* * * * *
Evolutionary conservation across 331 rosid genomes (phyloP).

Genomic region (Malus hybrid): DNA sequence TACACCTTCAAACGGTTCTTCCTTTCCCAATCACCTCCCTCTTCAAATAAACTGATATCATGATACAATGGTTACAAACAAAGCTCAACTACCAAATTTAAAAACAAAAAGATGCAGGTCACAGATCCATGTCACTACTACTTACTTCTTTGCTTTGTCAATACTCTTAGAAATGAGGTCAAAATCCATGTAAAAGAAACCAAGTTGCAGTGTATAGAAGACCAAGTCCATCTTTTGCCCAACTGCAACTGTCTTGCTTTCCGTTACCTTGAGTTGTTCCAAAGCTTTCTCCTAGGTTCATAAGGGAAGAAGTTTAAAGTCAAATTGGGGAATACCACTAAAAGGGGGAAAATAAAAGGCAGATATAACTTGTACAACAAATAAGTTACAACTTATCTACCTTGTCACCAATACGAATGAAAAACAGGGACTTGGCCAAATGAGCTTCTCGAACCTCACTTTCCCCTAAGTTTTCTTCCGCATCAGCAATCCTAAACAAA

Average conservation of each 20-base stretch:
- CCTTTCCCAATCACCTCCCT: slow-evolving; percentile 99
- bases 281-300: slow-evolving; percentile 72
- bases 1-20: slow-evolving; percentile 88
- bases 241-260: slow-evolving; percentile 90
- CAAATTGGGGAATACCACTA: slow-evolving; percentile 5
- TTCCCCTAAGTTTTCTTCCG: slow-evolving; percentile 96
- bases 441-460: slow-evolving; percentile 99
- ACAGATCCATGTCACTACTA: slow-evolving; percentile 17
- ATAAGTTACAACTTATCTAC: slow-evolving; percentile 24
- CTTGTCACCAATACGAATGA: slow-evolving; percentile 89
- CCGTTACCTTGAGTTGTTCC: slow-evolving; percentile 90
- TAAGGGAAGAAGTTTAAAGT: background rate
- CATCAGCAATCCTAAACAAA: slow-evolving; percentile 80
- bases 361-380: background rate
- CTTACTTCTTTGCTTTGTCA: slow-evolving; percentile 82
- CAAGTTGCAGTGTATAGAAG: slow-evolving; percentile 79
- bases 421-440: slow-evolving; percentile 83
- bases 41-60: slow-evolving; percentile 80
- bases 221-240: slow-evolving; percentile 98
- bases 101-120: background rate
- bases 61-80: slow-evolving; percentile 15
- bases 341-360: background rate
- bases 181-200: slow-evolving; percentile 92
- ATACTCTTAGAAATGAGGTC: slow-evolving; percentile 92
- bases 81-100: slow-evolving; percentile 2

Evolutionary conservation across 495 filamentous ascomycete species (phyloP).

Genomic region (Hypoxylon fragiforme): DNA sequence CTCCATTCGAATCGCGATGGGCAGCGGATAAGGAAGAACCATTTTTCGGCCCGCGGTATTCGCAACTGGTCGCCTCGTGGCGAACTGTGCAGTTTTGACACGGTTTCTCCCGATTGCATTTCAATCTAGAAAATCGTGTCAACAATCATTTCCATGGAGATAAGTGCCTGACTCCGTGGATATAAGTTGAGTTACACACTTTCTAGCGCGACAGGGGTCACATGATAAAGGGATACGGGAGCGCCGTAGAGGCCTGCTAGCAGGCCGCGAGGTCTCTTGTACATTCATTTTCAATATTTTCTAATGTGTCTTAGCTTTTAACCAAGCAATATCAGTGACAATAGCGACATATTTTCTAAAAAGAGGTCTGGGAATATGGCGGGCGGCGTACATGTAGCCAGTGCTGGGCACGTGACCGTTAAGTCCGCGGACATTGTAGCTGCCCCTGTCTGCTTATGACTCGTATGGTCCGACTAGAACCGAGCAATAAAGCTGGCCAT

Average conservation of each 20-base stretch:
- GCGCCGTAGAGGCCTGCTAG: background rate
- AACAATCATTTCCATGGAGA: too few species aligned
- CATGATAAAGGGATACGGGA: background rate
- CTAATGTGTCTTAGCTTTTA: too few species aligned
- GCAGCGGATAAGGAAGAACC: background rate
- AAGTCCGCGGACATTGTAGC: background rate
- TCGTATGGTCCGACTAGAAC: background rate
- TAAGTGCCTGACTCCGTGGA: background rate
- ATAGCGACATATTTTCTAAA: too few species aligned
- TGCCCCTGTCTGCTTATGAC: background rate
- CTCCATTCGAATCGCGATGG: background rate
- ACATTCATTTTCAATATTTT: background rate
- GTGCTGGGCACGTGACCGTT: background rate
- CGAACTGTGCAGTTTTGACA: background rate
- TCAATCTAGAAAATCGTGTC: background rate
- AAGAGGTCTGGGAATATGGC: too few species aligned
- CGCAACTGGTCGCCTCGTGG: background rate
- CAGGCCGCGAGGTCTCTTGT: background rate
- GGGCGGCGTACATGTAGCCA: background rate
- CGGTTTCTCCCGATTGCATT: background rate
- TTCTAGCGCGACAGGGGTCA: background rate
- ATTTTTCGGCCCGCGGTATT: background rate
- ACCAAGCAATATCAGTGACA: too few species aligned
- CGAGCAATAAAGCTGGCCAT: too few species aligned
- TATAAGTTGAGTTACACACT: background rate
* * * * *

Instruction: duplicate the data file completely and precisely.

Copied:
Evolutionary conservation across 331 rosid genomes (phyloP).

Genomic region (Malus hybrid): DNA sequence TACACCTTCAAACGGTTCTTCCTTTCCCAATCACCTCCCTCTTCAAATAAACTGATATCATGATACAATGGTTACAAACAAAGCTCAACTACCAAATTTAAAAACAAAAAGATGCAGGTCACAGATCCATGTCACTACTACTTACTTCTTTGCTTTGTCAATACTCTTAGAAATGAGGTCAAAATCCATGTAAAAGAAACCAAGTTGCAGTGTATAGAAGACCAAGTCCATCTTTTGCCCAACTGCAACTGTCTTGCTTTCCGTTACCTTGAGTTGTTCCAAAGCTTTCTCCTAGGTTCATAAGGGAAGAAGTTTAAAGTCAAATTGGGGAATACCACTAAAAGGGGGAAAATAAAAGGCAGATATAACTTGTACAACAAATAAGTTACAACTTATCTACCTTGTCACCAATACGAATGAAAAACAGGGACTTGGCCAAATGAGCTTCTCGAACCTCACTTTCCCCTAAGTTTTCTTCCGCATCAGCAATCCTAAACAAA

Average conservation of each 20-base stretch:
- CCTTTCCCAATCACCTCCCT: slow-evolving; percentile 99
- bases 281-300: slow-evolving; percentile 72
- bases 1-20: slow-evolving; percentile 88
- bases 241-260: slow-evolving; percentile 90
- CAAATTGGGGAATACCACTA: slow-evolving; percentile 5
- TTCCCCTAAGTTTTCTTCCG: slow-evolving; percentile 96
- bases 441-460: slow-evolving; percentile 99
- ACAGATCCATGTCACTACTA: slow-evolving; percentile 17
- ATAAGTTACAACTTATCTAC: slow-evolving; percentile 24
- CTTGTCACCAATACGAATGA: slow-evolving; percentile 89
- CCGTTACCTTGAGTTGTTCC: slow-evolving; percentile 90
- TAAGGGAAGAAGTTTAAAGT: background rate
- CATCAGCAATCCTAAACAAA: slow-evolving; percentile 80
- bases 361-380: background rate
- CTTACTTCTTTGCTTTGTCA: slow-evolving; percentile 82
- CAAGTTGCAGTGTATAGAAG: slow-evolving; percentile 79
- bases 421-440: slow-evolving; percentile 83
- bases 41-60: slow-evolving; percentile 80
- bases 221-240: slow-evolving; percentile 98
- bases 101-120: background rate
- bases 61-80: slow-evolving; percentile 15
- bases 341-360: background rate
- bases 181-200: slow-evolving; percentile 92
- ATACTCTTAGAAATGAGGTC: slow-evolving; percentile 92
- bases 81-100: slow-evolving; percentile 2

Evolutionary conservation across 495 filamentous ascomycete species (phyloP).

Genomic region (Hypoxylon fragiforme): DNA sequence CTCCATTCGAATCGCGATGGGCAGCGGATAAGGAAGAACCATTTTTCGGCCCGCGGTATTCGCAACTGGTCGCCTCGTGGCGAACTGTGCAGTTTTGACACGGTTTCTCCCGATTGCATTTCAATCTAGAAAATCGTGTCAACAATCATTTCCATGGAGATAAGTGCCTGACTCCGTGGATATAAGTTGAGTTACACACTTTCTAGCGCGACAGGGGTCACATGATAAAGGGATACGGGAGCGCCGTAGAGGCCTGCTAGCAGGCCGCGAGGTCTCTTGTACATTCATTTTCAATATTTTCTAATGTGTCTTAGCTTTTAACCAAGCAATATCAGTGACAATAGCGACATATTTTCTAAAAAGAGGTCTGGGAATATGGCGGGCGGCGTACATGTAGCCAGTGCTGGGCACGTGACCGTTAAGTCCGCGGACATTGTAGCTGCCCCTGTCTGCTTATGACTCGTATGGTCCGACTAGAACCGAGCAATAAAGCTGGCCAT

Average conservation of each 20-base stretch:
- GCGCCGTAGAGGCCTGCTAG: background rate
- AACAATCATTTCCATGGAGA: too few species aligned
- CATGATAAAGGGATACGGGA: background rate
- CTAATGTGTCTTAGCTTTTA: too few species aligned
- GCAGCGGATAAGGAAGAACC: background rate
- AAGTCCGCGGACATTGTAGC: background rate
- TCGTATGGTCCGACTAGAAC: background rate
- TAAGTGCCTGACTCCGTGGA: background rate
- ATAGCGACATATTTTCTAAA: too few species aligned
- TGCCCCTGTCTGCTTATGAC: background rate
- CTCCATTCGAATCGCGATGG: background rate
- ACATTCATTTTCAATATTTT: background rate
- GTGCTGGGCACGTGACCGTT: background rate
- CGAACTGTGCAGTTTTGACA: background rate
- TCAATCTAGAAAATCGTGTC: background rate
- AAGAGGTCTGGGAATATGGC: too few species aligned
- CGCAACTGGTCGCCTCGTGG: background rate
- CAGGCCGCGAGGTCTCTTGT: background rate
- GGGCGGCGTACATGTAGCCA: background rate
- CGGTTTCTCCCGATTGCATT: background rate
- TTCTAGCGCGACAGGGGTCA: background rate
- ATTTTTCGGCCCGCGGTATT: background rate
- ACCAAGCAATATCAGTGACA: too few species aligned
- CGAGCAATAAAGCTGGCCAT: too few species aligned
- TATAAGTTGAGTTACACACT: background rate